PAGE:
Persian loanword for "an area enclosed by a wall" or "garden." Its three uses in the Hebrew Bible ( Neh 2:8 ; Eccl 2:5 ; Sol 4:13 ) retain this meaning. The Septuagint uses the Greek paradeisos [paravdeiso"] for the garden of Eden in Genesis (called the "garden of God" in Isa 51:3 ; and Ezek 28:13 ).
The intertestamental literature completes the transition of the word to a religious term. Human history will culminate in a divine paradise. Since Israel had no immediate access to the garden at history's origin or conclusion, paradise, sometimes called Abraham's Bosom, was associated with the realm of the righteous dead awaiting the resurrection of the body.
The New Testament understands paradise in terms of its Jewish heritage. In Luke 23:43 Jesus promises the penitent thief: "Today you will be with me in paradise." The intermediate state was transformed by Jesus' emphasis on being with him "today." No longer is paradise just an anticipatory condition awaiting the messianic presence at the end of the age. Those who die in faith will "be with Christ" ( Php 1:23 ). The dead in Christ will not experience life diminished, but life enhanced, as Jesus' words to Martha in John 11:23-26 imply.
According to Revelation 2:7, the overcoming church will eat from the tree of life in the eschatological garden. Sin and death through redemption are now cast out of human experience. The way is open for the faithful to return to the garden of God. Paradise is the Christian's final home.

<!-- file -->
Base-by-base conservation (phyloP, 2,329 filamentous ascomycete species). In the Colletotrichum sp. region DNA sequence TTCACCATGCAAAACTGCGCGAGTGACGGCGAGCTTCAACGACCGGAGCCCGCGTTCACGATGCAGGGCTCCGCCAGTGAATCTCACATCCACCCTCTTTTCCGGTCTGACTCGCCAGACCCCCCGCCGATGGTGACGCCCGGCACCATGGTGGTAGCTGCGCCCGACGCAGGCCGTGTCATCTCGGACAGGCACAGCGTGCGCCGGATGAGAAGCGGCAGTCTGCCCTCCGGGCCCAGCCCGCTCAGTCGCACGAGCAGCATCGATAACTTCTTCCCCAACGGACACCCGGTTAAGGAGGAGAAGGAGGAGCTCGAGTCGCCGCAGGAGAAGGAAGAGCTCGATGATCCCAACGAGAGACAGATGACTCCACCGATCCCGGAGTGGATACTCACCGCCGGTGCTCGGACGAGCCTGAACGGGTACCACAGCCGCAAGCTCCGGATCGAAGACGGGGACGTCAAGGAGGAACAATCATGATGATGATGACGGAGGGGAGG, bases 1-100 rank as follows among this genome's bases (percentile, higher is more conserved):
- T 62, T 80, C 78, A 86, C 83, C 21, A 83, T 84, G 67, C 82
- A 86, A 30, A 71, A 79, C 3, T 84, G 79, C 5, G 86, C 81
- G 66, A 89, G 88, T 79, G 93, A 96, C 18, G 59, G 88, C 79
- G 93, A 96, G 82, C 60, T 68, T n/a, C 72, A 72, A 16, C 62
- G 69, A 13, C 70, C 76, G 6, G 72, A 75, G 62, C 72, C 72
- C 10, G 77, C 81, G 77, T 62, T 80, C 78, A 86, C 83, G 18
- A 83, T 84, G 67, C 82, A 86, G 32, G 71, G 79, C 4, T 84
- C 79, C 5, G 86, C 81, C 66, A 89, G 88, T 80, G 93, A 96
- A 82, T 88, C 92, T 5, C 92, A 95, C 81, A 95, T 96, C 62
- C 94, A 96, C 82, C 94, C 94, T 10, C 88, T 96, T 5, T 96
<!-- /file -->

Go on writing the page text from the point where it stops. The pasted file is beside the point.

Paul's glimpse of paradise ( 2 Cor 12:4 ) likely refers to the intermediate state. If so, it is one source of Paul's confidence that Christ is present among the righteous dead, even though he does not relish the unnatural state of death ( 2 Cor 5:1-10 ). Yet it is quite possible that the dead in Christ more clearly see the paradise at history's conclusion than do earth-bound believers. Thus, Paul tells the Thessalonians that it is a matter of small consequence if one dies in the Lord or is still alive at the second coming ( 1 Thess 4:13-18 ). Christ's presence pervades both the intermediate state and the final kingdom.
Luke L. Keefer, Jr.
Bibliography. V. R. Gordon, ISBE, 3:660-61; J. Jeremias, TDNT, 5:765-73.
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